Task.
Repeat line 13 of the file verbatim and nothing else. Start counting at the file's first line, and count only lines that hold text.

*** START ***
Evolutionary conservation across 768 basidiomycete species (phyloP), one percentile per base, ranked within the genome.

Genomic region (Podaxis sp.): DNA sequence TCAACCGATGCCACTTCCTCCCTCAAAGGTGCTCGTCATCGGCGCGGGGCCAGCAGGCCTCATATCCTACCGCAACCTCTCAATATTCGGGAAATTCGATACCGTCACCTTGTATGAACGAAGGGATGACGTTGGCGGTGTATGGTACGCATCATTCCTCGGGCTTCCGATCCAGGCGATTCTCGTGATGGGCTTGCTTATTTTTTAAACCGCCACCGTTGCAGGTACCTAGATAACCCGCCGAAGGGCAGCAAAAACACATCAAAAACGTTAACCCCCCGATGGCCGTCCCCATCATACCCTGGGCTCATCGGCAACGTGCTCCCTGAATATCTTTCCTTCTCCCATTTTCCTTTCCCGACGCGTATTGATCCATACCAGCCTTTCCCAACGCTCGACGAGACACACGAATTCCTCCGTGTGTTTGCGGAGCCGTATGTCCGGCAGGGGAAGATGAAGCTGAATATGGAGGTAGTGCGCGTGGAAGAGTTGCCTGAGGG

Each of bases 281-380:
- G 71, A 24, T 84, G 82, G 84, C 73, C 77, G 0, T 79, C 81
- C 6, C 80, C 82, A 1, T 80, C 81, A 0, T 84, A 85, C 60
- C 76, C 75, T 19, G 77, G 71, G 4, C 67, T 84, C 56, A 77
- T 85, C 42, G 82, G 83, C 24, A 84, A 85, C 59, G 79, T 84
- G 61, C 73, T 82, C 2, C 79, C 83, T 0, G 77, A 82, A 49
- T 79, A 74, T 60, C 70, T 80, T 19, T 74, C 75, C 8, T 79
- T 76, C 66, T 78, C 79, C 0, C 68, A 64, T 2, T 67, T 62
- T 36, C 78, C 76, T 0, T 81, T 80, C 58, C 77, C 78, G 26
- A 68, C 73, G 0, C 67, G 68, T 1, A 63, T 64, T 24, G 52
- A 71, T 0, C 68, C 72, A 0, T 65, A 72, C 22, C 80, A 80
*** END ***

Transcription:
- A 71, T 0, C 68, C 72, A 0, T 65, A 72, C 22, C 80, A 80